16. “Rutherford and I were just admiring your very old alligator.”
  17. “I’ve never seen a sexy alligator costume before, but you really pull it off!”
  18. “You and I are both crusty alligators in the big old swamp of humanity.”
  19. “Before we start…my safe word will be ‘alligator.’”
  20. “You can’t hide behind that alligator forever, Julius!”
  21. “My friends, you misunderstand! The most dangerous game is, in fact, alligator.”
  22. “Four score and seven years ago, our alligators brought forth on this alligator a new alligator.”
  23. “Is that an alligator on your shirt or are you just happy to see me?”
  24. “Actually I can say that, because my grandfather was one-eighth alligator.”
  25. “Let’s go, Alligators! Eat the other team!”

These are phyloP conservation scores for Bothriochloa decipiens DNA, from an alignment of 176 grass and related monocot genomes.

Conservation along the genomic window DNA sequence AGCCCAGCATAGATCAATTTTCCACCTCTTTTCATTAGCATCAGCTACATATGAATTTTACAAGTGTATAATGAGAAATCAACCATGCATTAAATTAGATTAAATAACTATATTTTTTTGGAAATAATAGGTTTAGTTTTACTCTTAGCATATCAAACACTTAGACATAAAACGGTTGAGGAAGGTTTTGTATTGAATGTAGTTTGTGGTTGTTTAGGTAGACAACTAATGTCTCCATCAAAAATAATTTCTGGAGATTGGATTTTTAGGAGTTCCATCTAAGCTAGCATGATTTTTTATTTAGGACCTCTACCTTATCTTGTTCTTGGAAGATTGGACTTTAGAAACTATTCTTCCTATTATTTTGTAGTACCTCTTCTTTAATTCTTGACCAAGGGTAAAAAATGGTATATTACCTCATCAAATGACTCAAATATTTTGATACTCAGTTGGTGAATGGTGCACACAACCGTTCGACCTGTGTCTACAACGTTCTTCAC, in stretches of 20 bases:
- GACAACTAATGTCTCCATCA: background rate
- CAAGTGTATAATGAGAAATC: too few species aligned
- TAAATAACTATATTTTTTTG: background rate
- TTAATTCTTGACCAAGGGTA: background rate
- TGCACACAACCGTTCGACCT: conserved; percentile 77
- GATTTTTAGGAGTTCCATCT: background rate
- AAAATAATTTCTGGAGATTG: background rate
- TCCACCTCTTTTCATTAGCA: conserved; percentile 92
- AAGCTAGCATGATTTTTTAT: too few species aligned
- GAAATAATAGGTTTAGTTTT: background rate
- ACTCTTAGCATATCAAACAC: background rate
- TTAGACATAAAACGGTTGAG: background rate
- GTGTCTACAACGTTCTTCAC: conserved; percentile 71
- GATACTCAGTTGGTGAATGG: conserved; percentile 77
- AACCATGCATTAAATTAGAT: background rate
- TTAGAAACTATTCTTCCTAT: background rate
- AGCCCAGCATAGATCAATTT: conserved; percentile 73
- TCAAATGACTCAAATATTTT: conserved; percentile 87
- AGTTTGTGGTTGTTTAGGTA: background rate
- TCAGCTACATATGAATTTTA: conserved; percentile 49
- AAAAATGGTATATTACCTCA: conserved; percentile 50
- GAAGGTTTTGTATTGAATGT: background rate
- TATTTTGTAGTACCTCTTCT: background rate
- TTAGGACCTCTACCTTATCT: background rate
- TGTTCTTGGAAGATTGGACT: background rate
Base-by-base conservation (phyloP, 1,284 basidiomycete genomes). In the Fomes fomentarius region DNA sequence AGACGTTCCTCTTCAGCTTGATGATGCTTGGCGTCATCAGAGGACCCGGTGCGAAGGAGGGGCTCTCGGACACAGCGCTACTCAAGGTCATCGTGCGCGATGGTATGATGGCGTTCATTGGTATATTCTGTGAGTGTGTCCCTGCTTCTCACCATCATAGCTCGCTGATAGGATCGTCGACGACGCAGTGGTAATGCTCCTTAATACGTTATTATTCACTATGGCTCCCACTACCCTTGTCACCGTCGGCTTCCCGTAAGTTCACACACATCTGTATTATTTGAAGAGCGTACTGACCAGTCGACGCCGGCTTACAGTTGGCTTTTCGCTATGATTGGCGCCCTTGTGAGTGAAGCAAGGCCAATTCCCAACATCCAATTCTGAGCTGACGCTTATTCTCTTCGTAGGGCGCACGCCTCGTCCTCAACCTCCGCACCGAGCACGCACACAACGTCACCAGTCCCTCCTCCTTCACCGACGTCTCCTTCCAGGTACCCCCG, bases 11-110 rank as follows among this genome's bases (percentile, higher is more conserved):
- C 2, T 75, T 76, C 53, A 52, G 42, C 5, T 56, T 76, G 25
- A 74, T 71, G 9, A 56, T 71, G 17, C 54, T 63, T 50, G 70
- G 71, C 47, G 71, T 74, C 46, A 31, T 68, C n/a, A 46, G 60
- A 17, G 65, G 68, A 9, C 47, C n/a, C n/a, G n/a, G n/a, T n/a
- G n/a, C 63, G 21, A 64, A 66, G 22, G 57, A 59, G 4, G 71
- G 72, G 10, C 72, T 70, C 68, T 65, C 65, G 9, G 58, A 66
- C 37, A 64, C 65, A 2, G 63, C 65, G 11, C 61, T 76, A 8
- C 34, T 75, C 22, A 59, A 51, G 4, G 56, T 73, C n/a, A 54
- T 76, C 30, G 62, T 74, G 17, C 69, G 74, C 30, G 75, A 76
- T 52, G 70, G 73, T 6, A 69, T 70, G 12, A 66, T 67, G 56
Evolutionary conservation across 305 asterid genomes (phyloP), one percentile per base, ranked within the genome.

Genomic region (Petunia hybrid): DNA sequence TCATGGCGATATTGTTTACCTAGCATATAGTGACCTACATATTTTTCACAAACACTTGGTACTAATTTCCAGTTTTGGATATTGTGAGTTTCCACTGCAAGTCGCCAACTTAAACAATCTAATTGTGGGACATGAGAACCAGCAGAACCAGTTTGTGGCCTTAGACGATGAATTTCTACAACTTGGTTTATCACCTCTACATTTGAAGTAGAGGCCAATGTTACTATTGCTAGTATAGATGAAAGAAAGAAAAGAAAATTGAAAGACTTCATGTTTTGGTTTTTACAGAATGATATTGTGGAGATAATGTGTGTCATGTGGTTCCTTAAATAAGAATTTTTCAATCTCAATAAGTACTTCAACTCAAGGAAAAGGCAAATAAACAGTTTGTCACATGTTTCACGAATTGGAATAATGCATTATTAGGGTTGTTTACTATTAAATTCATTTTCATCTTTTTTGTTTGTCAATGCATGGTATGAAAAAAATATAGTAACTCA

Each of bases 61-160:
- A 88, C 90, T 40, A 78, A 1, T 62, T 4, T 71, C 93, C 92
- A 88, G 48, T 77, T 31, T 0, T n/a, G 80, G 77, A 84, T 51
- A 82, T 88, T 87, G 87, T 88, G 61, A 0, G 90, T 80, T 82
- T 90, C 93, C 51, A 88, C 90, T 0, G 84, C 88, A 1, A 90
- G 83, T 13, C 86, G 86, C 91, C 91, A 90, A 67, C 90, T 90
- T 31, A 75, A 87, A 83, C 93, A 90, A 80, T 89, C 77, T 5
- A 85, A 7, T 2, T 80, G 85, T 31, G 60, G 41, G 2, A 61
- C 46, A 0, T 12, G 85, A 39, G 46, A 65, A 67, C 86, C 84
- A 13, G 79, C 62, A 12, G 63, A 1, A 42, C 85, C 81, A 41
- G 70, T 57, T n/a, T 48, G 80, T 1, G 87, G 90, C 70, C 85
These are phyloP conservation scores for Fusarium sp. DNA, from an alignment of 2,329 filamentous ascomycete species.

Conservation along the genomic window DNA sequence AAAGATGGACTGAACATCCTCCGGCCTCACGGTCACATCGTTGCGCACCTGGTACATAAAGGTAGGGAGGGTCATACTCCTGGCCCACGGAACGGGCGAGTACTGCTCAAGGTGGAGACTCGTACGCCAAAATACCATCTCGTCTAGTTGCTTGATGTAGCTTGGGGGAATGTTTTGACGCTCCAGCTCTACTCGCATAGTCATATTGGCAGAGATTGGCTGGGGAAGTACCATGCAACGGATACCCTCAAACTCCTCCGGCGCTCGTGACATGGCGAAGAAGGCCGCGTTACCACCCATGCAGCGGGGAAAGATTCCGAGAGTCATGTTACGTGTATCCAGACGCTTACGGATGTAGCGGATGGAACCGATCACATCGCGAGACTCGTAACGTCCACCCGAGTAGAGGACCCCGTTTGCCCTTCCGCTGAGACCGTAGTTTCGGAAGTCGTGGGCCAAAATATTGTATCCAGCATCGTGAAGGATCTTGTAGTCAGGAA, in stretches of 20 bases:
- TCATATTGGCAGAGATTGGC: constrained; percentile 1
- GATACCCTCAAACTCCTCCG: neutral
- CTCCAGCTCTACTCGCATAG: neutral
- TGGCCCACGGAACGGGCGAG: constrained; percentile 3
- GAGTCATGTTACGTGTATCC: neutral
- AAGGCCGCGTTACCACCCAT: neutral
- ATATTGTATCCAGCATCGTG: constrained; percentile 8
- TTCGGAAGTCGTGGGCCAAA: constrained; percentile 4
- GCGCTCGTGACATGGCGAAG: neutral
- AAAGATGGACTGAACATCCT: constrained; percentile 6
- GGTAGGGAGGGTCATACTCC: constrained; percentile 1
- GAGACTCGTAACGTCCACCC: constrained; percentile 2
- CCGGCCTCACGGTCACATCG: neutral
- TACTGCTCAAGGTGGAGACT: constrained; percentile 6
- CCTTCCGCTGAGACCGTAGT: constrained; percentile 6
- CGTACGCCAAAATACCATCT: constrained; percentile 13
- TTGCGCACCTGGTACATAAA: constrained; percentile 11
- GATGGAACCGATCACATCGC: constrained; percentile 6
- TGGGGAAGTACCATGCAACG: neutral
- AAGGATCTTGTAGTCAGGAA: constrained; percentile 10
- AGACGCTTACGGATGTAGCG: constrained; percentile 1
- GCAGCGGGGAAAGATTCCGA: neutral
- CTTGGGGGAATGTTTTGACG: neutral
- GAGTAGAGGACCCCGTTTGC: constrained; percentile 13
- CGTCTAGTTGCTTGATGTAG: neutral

26. “I made you a birthday cake, and of course, I shaped it like an alligator.”
  27. “Alligator, honey, baby, sweetie, they’re just bullies. You’re still my precious muffin.”
  28. “Sometimes I feel like you only love me for my alligator impression.”
  29. “And for my third wish, I wish everyone else on Earth was an alligator!”
  30. “I can’t believe that alligators made it to Mars before humans. Maybe it’s time to just give up.”
  31. “The new car? It’s OK, but it’s clear that the last owner was an alligator.”
  32. “Mr. President, the alligator will see you now.”
  33. “Get inside! The plague of alligators will start any minute!”
  34. “Wow, you really did have all your teeth replaced with alligator teeth.”
  35. “If you wade through a swamp, what do you expect? The alligators just let you pass?”
  36. “How many alligators does one person need, Barbara?”
  37. “Oh, I’m terribly sorry, I didn’t realize you were still in here with your alligator.”
  38. “Captain, the sonar blip appears to be an alligator.”